Afghan Pianist Credits U.S. Military for Success

Elizabeth Dale

Born in Afghanistan, Elham Fanous spent the first four years of his life living in a country that had outlawed music. Under the rule of the Taliban, Afghanistan was a musical desert – with the complete outlaw of playing or listening to any form of music.

Despite the risks of being caught, Fanous father, an Indian classical singer, would risk everything to expose his son to music, singing to him in secret, as Fanous described to the New York Post, “We had to close the door, curtains down, so no one would hear the sound of music, which was banned. We would be killed.”

However, in 2001, everything changed, not only for Fanous and his father, but for the entire nation of Afghanistan when U.S. forces disbanded the Taliban government. With many newfound freedoms, Fanous’ father quickly encouraged him to learn an instrument. He settled on learning piano, but once again faced another unthinkable barrier – how to gain access to a piano. Despite music being legal once again, according to Fanous there were only some 25 pianos left in all of Afghanistan. Fanous would often have to wait hours for time to practice his new craft on the coveted instrument and at only 12 years old, he began attending the Afghan National Institute of Music.

In 2014, the institute was attacked by a suicide bomber which resulted in its temporarily closure. As a result, Fanous reached out to the Rosenthal family who he had met during a U.S. tour with the Afghan National Youth Orchestra. The Rosenthal’s helped prepare Fanous to take his college entrance exams and eventually gain admission to Hunter College in New York.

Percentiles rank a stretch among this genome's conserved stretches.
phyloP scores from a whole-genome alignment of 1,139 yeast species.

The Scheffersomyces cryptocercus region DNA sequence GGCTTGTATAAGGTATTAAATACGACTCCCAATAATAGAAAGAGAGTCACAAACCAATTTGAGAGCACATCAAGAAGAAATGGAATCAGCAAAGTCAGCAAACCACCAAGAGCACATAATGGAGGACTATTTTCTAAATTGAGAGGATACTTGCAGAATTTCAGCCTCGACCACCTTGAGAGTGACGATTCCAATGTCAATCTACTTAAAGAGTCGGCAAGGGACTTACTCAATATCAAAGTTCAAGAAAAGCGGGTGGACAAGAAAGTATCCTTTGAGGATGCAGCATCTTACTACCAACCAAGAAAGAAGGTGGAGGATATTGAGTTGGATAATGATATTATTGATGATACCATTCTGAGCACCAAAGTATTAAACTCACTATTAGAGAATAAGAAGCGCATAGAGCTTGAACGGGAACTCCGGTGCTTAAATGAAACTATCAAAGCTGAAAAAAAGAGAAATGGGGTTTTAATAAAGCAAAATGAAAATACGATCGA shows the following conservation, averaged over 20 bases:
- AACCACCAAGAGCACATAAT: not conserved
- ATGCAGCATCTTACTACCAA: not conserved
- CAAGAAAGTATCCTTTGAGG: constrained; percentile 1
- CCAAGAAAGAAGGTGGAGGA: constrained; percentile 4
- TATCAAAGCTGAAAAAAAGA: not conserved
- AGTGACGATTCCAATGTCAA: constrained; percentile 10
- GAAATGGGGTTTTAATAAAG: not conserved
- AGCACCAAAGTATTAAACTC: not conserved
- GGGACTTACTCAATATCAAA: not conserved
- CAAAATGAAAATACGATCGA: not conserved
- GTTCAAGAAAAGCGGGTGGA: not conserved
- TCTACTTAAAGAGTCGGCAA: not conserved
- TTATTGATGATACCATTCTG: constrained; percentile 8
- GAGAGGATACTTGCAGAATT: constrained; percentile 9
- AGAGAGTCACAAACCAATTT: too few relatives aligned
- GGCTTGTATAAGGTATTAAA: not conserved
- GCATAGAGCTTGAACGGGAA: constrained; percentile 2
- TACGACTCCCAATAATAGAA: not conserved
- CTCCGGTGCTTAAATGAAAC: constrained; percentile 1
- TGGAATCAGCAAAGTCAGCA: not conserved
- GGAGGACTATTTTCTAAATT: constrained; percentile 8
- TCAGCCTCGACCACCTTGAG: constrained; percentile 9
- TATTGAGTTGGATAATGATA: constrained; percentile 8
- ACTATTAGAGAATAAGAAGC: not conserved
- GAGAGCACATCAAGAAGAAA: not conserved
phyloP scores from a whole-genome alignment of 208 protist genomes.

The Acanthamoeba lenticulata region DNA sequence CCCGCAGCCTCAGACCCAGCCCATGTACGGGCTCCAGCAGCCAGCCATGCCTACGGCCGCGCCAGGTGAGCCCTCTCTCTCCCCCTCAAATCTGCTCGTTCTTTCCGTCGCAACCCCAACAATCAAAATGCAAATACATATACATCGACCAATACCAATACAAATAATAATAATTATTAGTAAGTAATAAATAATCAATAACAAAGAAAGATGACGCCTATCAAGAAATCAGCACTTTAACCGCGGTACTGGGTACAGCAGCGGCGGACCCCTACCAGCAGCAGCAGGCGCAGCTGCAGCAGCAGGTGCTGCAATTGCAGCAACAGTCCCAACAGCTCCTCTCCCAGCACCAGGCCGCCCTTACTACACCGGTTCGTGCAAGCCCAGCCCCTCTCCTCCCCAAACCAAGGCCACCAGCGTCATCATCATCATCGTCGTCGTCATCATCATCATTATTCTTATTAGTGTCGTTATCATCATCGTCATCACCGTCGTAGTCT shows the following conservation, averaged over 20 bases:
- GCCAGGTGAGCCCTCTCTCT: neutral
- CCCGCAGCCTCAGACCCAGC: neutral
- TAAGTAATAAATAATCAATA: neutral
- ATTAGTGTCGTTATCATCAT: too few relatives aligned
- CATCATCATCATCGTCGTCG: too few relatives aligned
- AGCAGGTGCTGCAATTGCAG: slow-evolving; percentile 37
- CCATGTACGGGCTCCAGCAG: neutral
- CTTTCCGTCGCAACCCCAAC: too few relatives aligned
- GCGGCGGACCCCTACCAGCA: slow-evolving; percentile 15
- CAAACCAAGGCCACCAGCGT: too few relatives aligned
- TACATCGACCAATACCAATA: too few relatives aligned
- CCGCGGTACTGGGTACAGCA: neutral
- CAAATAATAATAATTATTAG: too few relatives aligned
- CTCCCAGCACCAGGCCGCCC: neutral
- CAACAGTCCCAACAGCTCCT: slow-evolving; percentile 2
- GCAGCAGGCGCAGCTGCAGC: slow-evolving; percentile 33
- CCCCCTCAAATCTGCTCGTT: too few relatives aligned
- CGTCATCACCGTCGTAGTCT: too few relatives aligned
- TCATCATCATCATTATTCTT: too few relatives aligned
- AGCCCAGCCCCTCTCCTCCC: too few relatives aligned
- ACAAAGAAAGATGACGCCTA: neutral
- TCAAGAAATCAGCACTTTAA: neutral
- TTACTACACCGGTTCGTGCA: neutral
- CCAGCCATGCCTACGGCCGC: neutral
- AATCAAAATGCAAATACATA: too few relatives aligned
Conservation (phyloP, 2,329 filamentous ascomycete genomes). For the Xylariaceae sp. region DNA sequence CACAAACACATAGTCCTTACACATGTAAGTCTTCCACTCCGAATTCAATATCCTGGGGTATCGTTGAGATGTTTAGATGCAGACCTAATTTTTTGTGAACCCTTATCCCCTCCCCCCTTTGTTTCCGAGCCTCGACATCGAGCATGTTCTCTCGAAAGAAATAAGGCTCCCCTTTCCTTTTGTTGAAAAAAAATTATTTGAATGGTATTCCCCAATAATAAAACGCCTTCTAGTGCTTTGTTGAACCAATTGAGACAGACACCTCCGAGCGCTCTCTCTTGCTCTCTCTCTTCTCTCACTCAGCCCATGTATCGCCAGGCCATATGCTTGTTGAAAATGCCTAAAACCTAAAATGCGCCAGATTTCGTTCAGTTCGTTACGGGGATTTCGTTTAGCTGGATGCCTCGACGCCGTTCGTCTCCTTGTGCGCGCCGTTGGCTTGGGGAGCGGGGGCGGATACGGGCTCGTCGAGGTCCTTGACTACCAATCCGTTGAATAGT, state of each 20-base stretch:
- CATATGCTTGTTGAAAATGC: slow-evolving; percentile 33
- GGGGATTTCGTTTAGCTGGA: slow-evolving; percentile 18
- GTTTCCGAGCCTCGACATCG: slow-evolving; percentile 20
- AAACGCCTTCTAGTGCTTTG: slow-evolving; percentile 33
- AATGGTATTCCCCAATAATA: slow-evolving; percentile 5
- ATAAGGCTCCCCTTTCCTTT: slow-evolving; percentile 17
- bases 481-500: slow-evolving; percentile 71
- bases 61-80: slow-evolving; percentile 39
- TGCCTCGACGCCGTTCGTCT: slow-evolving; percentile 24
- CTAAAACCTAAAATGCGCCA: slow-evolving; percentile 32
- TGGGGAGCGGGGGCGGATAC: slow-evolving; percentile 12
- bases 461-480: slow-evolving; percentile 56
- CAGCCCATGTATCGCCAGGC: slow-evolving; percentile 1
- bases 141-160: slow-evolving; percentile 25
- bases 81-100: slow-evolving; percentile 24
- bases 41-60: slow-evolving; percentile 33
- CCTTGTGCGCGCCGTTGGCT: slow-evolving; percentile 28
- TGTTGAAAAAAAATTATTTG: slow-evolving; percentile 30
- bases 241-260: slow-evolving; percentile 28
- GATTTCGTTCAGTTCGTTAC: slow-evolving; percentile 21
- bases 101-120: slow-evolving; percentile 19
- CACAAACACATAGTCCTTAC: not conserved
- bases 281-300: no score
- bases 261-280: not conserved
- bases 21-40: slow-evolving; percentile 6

Fanous directly credits the actions of the U.S. military for giving him the opportunity to pursue his dreams in music and allowing him to have the freedom to practice his art. In an open letter Fanous writes:

“U.S. Founding Father John Adams once wrote, “’I must study politics and war that our sons may have liberty to study     
     mathematics and philosophy, geography, natural history and naval architecture, in order to give their children a right to study painting, poetry, music, architecture, statuary, tapestry and porcelain.’” We are those children. You have studied war so that I and my schoolmates could study music. No matter what happens after the drawdown, they can’t take that away from us – nor from you.”

How U.S. Troops Helped This young Afghani Pianist Pursue His Dreams | NBC Nightly News

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Since his graduation in 2019, Fanous is planning to earn his graduate degree from the Manhattan School of Music where he has been awarded a full scholarship. To read his open letter in its entirety, please visit